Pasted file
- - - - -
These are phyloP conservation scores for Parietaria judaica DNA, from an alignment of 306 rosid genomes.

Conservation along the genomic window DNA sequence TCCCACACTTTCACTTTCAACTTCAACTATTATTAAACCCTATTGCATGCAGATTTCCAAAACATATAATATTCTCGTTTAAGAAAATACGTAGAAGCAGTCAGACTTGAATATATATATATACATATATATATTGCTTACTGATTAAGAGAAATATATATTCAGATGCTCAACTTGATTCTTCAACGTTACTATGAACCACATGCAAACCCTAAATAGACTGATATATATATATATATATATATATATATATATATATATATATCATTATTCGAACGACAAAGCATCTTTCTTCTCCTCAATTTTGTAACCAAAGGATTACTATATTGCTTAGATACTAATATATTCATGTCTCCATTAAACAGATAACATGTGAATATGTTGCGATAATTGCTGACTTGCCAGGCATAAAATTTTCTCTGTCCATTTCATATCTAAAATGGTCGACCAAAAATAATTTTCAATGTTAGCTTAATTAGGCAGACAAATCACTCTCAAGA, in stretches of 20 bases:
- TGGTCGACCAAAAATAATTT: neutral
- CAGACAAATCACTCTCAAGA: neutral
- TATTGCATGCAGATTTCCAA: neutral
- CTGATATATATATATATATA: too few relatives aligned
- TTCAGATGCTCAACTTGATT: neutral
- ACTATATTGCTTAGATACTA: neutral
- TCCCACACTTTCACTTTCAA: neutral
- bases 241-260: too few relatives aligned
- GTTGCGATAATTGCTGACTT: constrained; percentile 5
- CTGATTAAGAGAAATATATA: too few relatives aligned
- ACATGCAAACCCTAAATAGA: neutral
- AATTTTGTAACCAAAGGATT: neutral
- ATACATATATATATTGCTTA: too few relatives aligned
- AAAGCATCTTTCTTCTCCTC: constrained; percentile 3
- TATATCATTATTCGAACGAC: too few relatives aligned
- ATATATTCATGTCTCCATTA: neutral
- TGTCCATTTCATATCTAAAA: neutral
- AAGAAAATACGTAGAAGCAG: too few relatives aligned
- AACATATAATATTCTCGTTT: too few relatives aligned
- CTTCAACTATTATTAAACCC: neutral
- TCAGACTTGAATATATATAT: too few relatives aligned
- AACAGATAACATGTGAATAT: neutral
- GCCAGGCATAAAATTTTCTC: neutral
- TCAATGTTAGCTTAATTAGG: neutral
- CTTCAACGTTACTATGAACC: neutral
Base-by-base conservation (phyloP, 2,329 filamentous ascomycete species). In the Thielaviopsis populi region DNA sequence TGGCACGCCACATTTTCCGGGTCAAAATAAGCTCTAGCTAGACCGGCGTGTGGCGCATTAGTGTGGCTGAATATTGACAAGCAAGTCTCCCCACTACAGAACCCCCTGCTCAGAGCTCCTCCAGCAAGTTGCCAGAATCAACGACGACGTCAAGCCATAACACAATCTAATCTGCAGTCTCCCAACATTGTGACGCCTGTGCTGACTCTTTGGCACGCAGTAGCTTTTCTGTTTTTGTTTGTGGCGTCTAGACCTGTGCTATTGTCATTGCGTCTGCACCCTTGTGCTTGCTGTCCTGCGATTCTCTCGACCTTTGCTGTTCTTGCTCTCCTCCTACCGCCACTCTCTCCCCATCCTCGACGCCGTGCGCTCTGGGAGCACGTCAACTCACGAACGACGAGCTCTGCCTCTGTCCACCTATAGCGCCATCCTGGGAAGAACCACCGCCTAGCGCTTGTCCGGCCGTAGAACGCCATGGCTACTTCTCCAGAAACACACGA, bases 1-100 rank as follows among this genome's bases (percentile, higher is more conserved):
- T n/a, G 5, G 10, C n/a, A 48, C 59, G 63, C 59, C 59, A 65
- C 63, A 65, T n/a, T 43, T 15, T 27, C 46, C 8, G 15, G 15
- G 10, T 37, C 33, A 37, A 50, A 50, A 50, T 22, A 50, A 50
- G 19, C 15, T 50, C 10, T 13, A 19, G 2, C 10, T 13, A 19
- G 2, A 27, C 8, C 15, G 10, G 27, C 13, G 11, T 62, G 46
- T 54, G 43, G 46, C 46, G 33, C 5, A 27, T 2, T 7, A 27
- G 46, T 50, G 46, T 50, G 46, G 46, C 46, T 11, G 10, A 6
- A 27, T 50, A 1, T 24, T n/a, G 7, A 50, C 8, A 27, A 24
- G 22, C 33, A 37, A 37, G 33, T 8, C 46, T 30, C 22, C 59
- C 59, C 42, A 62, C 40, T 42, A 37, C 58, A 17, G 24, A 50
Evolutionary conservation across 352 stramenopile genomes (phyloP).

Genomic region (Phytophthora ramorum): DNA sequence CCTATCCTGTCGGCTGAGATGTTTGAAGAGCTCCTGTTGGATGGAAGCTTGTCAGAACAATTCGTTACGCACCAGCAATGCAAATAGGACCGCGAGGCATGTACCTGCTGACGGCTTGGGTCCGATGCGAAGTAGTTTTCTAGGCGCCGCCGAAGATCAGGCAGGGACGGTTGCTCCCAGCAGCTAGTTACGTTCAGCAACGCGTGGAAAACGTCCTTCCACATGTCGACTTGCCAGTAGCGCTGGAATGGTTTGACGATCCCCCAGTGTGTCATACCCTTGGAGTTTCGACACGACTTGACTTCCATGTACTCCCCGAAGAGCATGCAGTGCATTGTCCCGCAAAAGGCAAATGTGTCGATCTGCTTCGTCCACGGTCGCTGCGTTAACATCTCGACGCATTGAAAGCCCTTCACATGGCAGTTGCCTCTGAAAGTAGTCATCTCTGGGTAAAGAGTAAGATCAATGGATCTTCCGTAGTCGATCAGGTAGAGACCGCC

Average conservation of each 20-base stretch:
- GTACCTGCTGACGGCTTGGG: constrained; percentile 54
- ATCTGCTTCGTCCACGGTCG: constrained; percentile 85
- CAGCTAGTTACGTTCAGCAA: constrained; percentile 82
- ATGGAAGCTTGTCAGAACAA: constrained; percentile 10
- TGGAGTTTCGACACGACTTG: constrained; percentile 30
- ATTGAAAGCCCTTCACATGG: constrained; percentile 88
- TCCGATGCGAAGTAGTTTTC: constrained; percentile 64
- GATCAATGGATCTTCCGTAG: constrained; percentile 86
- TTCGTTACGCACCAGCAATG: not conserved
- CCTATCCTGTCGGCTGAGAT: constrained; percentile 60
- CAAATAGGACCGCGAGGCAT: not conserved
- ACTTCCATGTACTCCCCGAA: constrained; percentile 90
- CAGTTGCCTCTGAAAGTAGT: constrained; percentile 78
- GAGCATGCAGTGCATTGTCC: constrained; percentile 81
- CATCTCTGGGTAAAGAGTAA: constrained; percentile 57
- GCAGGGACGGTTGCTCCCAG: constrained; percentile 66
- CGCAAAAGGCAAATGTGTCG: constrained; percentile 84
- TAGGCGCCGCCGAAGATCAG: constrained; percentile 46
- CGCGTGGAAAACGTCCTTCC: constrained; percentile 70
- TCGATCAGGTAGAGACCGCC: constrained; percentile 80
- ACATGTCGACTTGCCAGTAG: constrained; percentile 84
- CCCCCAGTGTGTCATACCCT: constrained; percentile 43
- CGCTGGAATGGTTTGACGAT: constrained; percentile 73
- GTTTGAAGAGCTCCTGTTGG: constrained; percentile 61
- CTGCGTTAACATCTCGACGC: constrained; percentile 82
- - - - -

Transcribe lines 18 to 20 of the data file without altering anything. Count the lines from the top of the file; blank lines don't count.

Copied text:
- ATATATTCATGTCTCCATTA: neutral
- TGTCCATTTCATATCTAAAA: neutral
- AAGAAAATACGTAGAAGCAG: too few relatives aligned